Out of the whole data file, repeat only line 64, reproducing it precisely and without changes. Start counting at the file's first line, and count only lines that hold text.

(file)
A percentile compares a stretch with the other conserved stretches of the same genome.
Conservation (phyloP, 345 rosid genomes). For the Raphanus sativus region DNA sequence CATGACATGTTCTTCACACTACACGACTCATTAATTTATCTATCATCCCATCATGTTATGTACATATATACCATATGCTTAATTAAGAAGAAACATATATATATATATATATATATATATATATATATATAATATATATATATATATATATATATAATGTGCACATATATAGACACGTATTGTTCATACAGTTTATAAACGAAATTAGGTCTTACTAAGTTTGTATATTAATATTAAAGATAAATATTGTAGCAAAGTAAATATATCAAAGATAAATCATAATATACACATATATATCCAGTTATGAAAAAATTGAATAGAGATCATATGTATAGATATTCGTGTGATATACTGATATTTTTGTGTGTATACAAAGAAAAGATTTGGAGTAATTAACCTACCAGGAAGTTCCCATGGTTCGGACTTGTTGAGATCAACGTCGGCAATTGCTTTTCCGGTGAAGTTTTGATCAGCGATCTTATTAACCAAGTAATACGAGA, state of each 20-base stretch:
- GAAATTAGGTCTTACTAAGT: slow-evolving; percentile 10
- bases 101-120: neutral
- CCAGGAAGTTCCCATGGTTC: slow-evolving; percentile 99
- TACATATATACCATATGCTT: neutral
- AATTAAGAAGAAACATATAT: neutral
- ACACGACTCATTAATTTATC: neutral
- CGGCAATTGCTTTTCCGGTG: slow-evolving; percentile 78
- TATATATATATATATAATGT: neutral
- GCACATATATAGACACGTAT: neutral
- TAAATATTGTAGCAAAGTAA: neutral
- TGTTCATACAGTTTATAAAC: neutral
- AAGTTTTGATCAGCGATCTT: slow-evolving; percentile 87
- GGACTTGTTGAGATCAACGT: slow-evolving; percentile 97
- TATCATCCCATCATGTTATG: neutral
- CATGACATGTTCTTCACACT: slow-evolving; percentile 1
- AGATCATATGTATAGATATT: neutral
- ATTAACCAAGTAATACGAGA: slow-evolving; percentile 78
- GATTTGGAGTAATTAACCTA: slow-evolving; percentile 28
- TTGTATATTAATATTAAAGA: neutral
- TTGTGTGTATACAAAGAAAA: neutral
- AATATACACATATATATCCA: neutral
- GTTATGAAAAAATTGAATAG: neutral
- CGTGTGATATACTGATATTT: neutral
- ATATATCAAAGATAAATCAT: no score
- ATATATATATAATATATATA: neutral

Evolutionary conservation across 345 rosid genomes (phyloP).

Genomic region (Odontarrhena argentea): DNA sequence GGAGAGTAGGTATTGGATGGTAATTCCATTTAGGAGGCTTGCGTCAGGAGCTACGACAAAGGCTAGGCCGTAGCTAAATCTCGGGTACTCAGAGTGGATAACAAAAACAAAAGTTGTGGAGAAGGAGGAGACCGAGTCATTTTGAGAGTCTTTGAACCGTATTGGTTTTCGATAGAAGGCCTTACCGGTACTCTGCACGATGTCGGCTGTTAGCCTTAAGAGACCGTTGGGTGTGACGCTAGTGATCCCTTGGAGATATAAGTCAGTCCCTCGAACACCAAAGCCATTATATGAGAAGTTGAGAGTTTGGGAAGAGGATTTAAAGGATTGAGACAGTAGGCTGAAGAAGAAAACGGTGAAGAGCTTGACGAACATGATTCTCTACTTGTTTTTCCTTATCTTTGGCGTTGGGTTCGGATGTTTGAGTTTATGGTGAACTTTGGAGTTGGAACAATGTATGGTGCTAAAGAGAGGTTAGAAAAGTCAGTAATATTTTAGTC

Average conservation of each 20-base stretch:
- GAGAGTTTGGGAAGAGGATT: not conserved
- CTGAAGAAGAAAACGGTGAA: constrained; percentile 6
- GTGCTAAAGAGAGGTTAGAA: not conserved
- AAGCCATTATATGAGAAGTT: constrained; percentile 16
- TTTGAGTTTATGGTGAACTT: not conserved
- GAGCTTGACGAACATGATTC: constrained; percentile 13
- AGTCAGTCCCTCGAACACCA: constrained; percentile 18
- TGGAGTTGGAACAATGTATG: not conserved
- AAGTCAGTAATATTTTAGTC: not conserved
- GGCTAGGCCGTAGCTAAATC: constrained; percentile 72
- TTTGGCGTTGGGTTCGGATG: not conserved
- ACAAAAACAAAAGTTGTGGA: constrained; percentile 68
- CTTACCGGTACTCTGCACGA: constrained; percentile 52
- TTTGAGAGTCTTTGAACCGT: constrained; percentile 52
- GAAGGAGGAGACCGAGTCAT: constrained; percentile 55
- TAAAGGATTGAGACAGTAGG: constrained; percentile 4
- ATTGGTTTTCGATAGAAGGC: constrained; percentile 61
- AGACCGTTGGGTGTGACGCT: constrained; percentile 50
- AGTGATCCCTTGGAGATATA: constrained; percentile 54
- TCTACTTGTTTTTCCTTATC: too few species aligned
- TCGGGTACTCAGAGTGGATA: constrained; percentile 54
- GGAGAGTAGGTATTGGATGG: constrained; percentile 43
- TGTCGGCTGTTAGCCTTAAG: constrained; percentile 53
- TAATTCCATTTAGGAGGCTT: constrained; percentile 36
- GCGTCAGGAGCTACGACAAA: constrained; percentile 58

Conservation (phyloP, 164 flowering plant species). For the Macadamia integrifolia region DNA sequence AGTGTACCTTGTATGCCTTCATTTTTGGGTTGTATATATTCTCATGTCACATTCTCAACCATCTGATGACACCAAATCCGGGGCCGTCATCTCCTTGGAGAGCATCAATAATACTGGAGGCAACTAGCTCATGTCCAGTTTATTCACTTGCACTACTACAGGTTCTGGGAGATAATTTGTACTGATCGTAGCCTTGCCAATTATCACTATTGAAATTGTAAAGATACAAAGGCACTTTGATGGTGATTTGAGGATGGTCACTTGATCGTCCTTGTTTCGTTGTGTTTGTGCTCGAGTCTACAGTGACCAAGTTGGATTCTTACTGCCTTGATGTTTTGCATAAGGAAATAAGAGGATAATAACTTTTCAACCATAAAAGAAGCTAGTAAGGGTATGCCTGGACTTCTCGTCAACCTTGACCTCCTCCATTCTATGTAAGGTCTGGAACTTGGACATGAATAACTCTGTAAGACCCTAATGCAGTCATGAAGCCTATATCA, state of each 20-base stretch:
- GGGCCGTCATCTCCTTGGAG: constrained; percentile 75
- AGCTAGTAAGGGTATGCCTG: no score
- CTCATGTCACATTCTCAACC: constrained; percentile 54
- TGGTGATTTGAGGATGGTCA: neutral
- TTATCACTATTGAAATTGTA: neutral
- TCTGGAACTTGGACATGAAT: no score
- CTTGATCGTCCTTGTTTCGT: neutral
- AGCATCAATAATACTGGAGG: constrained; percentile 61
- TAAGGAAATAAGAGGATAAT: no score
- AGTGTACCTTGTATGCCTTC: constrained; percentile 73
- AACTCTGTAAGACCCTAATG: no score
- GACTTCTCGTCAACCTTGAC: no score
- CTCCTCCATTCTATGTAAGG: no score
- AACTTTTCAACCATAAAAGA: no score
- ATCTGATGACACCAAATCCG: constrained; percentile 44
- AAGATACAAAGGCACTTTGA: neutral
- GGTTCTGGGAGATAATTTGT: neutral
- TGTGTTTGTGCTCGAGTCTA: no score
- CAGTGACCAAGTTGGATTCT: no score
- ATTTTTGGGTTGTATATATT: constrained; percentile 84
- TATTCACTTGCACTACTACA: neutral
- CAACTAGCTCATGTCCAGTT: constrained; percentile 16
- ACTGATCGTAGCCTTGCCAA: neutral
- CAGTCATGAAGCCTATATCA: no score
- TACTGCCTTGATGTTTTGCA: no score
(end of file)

- AGCATCAATAATACTGGAGG: constrained; percentile 61